UK start-up pays taxpayers money to one of its shareholders

A British payment company currently facing bankruptcy has taken taxpayer money from Rishi Sunak’s “Future Fund” and used it to buy technology from an investor who helped him in a fundraising operation.
GoodBox took out £ 9m in a convertible loan deal in January 2021 from a fund of the future scheme, which ran into the first year of the pandemic, according to people familiar with the matter and shareholder communication seen by the FT .
Half of the money came from a company called QInvest Limited, which is run by British payment entrepreneur Miles Carroll. The rest, £ 4.5 million, came from taxpayers.
A portion of the funds is earmarked for the purchase of a payment processing technology called a payment gateway. Three days before the signing of the Future Fund deal, GoodBox agreed to license this technology from QInvest at a cost of EGP 5.2 million, which means that QInvest will actually recover its money, in addition to EGP 700,000 in taxpayers’ money.
Since then, GoodBox, which sells payment devices for charitable donations, has been looking to be brought under judicial administration, according to shareholder communications. A creditor of the company seeks to appoint judicial directors, while “Good Box” has appointed advisers to follow up a predetermined sale process, before placing it under judicial administration.
The news is a blow to the UK Government’s venture capital fund, a program that has led to taxpayers owning interests in a wide range of UK start-ups, but has been hit by low levels of fraud.
GoodBox CEO David White did not respond to requests for comment, while Carroll, also a shareholder in GoodBox, said in a brief phone call: “I will not comment.” He did not comment in detail when the Financial Times later contacted him by email. But he said there were errors in the details provided to him by the Financial Times, which he could not identify due to confidentiality clauses.
The Future Fund, which has entered into £ 1.1 billion deals with more than 1,000 new businesses, has demanded that the companies find a third party to apply on their behalf, offering up to £ 5 million in funding that the main investor would at least fit. . The loans have a term of 36 months.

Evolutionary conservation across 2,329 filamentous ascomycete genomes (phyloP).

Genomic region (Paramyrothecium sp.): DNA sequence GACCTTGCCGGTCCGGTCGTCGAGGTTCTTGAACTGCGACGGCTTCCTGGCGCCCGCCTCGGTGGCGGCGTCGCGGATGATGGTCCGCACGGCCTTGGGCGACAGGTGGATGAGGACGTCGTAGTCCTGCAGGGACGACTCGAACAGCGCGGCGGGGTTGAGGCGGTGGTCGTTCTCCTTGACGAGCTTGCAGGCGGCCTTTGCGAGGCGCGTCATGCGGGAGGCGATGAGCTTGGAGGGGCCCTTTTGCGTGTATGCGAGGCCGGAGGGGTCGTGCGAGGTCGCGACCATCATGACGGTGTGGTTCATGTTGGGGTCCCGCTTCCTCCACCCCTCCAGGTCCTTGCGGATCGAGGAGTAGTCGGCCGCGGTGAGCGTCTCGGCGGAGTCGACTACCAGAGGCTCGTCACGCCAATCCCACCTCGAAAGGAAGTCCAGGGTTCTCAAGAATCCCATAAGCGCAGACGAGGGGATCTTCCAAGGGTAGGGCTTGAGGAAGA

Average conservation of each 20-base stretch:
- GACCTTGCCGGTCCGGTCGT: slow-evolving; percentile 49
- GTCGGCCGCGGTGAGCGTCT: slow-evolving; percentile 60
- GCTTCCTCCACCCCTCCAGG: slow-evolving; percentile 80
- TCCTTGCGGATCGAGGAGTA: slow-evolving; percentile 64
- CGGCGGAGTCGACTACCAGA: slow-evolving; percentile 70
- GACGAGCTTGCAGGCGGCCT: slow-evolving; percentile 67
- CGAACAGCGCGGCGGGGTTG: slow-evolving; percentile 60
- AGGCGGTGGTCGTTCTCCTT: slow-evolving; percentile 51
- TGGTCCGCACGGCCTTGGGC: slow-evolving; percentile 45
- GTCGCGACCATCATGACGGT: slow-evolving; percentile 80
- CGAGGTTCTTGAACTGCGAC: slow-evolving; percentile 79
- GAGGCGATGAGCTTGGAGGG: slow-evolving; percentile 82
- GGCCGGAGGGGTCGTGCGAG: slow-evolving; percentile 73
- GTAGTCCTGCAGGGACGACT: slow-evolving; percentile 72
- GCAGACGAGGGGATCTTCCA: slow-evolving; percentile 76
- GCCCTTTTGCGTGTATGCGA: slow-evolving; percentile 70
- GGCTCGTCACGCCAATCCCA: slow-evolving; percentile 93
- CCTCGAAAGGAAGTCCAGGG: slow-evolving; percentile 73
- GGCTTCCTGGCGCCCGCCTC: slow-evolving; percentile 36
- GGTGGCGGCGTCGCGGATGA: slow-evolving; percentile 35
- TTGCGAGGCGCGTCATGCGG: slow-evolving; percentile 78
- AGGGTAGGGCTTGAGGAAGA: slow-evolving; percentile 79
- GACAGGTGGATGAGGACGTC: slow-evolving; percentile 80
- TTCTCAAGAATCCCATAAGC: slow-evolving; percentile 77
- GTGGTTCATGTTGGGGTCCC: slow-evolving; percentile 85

The provisions of the Future Fund do not seem to prevent companies from buying services from the main investor.
Founded in 2016, GoodBox has among its clients the Church of England, the Museum of Natural History and the British Red Cross, according to its website. The company raised funds in 2019 with a pre-valuation of £ 19 million, on the crowdfunding website Cedars. But the company was hit hard by the pandemic, which forced it to take an emergency financing round in early 2020 at just 12.5 percent of the share price it had levied the year before. Then I got support from the Future Fund, which offered transferable loans to any company that met its criteria.
In a January 2021 letter to shareholders, GoodBox described the fund’s £ 9 million financing of the future as “conditional” on the company doing its best to buy a payment gateway. She said the “last requirement” to complete the Future Fund transaction was to obtain shareholders’ approval to spend up to £ 5.2 million for the purchase. She said this amount is “the price set for one special interest rate gate,” which she did not specify.
In April, GoodBox told shareholders that the future fund deal had given the company enough money to “stay profitable” and allowed it to have a £ 5.2m “prime payment program”.
But it said revenue had not recovered as quickly as expected, saying the payroll program was still “subject to strictly necessary oversight and would only be accepted after it had been fully reviewed and verified”.
Future fund loans are generally converted to equity at a discount of 20 percent of the rate applicable in the financing round. Loan bondholders have the option to convert if the financing round is less than the loan size. The conversion is done automatically for rounds of equal or larger size.
Last week, one of GoodBox’s IT providers, NGI Systems, submitted a request to appoint managers. Good Books told investors last week, in documents seen by the Financial Times, that NGI “is asking for large amounts of commitment, on which we do not agree”.
“We promise that it is in GoodBox’s interest for directors to be appointed by the court to investigate some dubious board transactions,” Yuan Polyancic, NGI’s secretary, said in an email. “The excellent example is a £ 5.2 million deal. UK taxpayer financing.

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